Most people who try to make a living online don’t succeed.
They might spend months of their time and thousands of dollars studying marketing. But they don’t get results.
They don’t make a big impact in other people’s lives. They don’t create financial freedom for their families and themselves. They don’t spend their time doing what they love.
They struggle with marketing and don’t make enough sales to reach their dreams.
For the purposes of this article, I’m going to assume that you have something of value to sell—there are plenty of people who would benefit from what you sell.
If that’s you and you’ve struggled to make sales consistently, this article should work as a reality check: you’ll know what you need to do next to move forward quickly by the time you finish this article.
You can then focus on and get help with the things that actually matter—not all the distractions and complications many people lose themselves into.
Even Accurate Information Can Be Misleading
I’m not saying that all information and advice on marketing would be accurate. A lot of it is anything but.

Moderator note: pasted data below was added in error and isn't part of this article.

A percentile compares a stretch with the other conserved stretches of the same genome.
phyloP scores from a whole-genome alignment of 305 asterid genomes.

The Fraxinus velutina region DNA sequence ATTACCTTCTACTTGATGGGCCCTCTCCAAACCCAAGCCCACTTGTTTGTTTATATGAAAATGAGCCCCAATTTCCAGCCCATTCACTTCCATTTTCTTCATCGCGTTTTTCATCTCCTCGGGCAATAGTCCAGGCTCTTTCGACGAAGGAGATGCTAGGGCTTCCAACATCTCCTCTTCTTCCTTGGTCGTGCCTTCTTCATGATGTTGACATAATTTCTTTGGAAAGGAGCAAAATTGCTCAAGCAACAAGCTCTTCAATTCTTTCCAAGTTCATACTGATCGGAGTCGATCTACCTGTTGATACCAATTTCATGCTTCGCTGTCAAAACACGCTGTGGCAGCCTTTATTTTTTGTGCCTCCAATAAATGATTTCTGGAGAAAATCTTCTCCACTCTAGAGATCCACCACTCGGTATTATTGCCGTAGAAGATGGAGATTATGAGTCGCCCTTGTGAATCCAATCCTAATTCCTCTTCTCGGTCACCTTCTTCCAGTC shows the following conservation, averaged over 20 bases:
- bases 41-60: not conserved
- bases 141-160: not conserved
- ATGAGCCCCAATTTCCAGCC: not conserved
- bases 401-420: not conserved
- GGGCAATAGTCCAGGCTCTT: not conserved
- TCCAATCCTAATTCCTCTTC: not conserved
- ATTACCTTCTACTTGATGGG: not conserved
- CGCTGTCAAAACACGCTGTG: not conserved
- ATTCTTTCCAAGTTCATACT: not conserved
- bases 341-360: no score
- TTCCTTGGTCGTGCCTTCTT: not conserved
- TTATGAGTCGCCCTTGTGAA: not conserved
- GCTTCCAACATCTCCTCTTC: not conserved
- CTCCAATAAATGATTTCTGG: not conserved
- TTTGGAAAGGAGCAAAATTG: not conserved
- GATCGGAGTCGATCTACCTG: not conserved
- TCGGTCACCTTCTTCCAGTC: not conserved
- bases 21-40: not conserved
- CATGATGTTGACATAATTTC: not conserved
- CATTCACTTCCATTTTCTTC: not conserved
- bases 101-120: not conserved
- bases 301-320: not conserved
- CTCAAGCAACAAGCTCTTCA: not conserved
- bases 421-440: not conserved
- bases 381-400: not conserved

When people say, “All you need is [insert tactic] to make sales,” it’s not true.
But sales hyperbole isn’t the only source of misleading information on marketing.
Lots of well-meaning marketing people unintentionally mislead people with what they focus on.
For example, how many times have you heard about how beneficial social media can be? If you’re like most people online, the answer is “hundreds of times.”
Based on that frequency, how important do you think social media is? Many people would answer, “very important” or even “necessary to succeed.”
That’s not the case at all. You don’t even need to know what Twitter is, let alone tweet every 15 minutes, to make millions.
Just because something is discussed all the time doesn’t mean you’d need to do it.
Many potentially beneficial, but ultimately unnecessary things (like social media and SEO) get a huge amount of attention in the marketing world. At the same time many of the actually necessary things get comparatively little time in the headlines.
For example, do you know how to build a sales funnel that consistently converts visitors into sales? If you do, you probably already make sales all the time. Since this article is for people who struggle with marketing, I’m guessing your results aren’t that consistent.
So, let’s look at what it takes to make sales. No hype or hip tactics—just the bare minimum.
1. What You Say vs. What You Say It With
You’ll never, ever make a single sale because you use Twitter, Facebook, blogging, networking, affiliates, email marketing, SEO, advertising… No tactic will ever generate a sale.